Increased Activity of the Immunoregulatory Enzyme Indoleamine-2,3-Dioxygenase with Consecutive Tryptophan Depletion Predicts Death in Patients with Neuroendocrine Neoplasia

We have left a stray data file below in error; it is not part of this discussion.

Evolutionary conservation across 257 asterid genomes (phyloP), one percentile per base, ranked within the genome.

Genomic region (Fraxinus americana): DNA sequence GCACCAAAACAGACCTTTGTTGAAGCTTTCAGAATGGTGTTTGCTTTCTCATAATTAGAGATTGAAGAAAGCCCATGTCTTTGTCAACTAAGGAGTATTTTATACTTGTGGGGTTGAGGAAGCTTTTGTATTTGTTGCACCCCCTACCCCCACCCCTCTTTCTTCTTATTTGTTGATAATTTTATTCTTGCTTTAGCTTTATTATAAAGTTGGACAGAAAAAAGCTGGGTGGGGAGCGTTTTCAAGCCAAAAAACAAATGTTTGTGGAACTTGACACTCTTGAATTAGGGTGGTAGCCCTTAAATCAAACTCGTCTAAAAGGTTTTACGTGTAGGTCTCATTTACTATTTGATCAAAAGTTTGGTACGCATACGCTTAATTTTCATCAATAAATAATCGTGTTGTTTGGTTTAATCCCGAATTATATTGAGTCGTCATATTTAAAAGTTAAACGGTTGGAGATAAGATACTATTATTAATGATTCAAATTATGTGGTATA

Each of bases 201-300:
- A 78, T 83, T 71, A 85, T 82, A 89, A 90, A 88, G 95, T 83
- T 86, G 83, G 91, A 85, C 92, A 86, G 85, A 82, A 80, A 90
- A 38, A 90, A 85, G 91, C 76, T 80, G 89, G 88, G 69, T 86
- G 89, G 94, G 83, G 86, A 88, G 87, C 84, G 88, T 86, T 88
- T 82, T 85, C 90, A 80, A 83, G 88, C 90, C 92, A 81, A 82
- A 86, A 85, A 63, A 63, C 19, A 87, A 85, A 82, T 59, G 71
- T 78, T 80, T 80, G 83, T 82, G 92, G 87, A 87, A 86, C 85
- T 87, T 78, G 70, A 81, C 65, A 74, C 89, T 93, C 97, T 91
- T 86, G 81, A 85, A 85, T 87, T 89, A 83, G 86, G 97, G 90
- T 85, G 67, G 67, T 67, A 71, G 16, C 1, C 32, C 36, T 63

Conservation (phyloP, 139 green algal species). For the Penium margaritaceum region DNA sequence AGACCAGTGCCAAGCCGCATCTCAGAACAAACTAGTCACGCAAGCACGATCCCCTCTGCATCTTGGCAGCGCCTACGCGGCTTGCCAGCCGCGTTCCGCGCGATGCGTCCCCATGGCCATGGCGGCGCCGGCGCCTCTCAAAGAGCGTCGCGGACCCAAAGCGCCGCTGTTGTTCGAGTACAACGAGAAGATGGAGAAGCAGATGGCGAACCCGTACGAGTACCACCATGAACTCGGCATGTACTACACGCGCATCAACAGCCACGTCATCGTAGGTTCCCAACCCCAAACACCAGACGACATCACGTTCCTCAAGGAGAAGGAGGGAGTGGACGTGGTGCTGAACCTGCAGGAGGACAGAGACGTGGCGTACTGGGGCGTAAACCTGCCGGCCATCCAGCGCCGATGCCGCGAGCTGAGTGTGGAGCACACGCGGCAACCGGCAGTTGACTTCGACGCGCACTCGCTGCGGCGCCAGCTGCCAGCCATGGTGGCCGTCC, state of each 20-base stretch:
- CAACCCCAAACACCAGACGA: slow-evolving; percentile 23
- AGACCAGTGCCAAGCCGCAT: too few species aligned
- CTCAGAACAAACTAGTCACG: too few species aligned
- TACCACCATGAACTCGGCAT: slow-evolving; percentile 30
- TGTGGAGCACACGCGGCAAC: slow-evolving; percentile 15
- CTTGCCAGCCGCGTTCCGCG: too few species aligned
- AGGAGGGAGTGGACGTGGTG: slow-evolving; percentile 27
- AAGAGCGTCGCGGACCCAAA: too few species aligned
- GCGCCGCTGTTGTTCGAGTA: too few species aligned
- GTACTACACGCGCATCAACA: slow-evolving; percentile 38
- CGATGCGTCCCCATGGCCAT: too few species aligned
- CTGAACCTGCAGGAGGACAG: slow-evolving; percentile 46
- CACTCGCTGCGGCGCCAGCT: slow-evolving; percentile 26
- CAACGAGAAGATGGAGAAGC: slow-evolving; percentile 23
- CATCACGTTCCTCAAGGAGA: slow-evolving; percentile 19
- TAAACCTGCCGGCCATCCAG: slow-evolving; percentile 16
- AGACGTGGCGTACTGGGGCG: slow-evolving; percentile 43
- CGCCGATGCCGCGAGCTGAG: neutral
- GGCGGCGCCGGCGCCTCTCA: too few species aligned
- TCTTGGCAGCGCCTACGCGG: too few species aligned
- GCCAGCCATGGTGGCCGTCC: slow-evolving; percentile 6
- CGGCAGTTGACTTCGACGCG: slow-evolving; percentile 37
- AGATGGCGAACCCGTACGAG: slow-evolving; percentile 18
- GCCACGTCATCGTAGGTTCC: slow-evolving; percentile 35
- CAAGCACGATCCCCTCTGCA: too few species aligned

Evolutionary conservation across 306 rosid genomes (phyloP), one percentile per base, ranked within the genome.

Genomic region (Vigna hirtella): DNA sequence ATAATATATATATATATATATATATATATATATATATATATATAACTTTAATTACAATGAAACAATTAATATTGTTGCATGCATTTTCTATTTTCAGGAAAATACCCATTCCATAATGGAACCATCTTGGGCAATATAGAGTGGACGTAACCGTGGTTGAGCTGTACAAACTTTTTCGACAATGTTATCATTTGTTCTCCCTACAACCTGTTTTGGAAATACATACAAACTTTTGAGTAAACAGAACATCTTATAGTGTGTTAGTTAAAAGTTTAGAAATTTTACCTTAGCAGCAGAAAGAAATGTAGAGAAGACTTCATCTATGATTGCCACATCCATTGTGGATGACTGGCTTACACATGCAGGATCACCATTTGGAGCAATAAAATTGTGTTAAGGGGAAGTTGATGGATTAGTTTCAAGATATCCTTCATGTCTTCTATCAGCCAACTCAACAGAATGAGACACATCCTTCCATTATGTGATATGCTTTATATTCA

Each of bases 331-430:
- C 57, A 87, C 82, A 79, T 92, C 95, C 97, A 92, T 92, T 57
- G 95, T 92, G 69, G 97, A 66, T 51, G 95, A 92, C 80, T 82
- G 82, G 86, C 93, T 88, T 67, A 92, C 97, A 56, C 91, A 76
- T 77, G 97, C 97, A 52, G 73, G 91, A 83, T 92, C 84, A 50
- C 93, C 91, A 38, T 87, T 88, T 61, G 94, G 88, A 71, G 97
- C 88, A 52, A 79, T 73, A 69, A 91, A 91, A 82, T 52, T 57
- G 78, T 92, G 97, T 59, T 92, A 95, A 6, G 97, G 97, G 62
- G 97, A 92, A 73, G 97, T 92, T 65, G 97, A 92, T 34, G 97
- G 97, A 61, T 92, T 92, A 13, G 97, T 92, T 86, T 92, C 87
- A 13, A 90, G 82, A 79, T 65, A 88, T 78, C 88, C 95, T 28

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BACKGROUND/AIMS: Data from a considerable number of malignancies demonstrate that depletion of the essential amino acid tryptophan via induction of the immunoregulatory enzyme indoleamine-2,3-dioxygenase (IDO) serves as an important tumour escape strategy and is of prognostic importance. Here we investigate the predictive value of the activity of IDO as well as levels of tryptophan and respective downstream catabolites in a large cohort of patients with neuroendocrine neoplasms (NEN). METHODS: 142 consecutive Caucasian patients (62 male, aged 60.3 ± 11.9 years) with histologically confirmed NEN were systematically analysed in a retrospective blinded end point analysis. Patients were followed up for a mean period of about 3.9 ± 1.9 years. Clinical outcome, levels of established biomarkers, and tryptophan degradation markers (assessed using tandem mass spectrometry) including estimated IDO activity were recorded. Cox proportional hazards regression models were performed for the assessment of prognostic power. RESULTS: We found that baseline tryptophan levels were significantly lower and IDO activity was significantly increased in non-survivors. The risk for death inclined stepwise and was highest in patients in the upper tertile of IDO activity. Cox proportional regression models identified IDO activity as an independent predictor of death. CONCLUSIONS: In this retrospective analysis, we observed that baseline activity of the immunoregulatory enzyme IDO was significantly increased in non-survivors. IDO activity was identified as an independent predictor of death in this cohort of NEN patients. Whether IDO activity or tryptophan depletion serves to guide future therapeutic interventions in NEN remains to be established.
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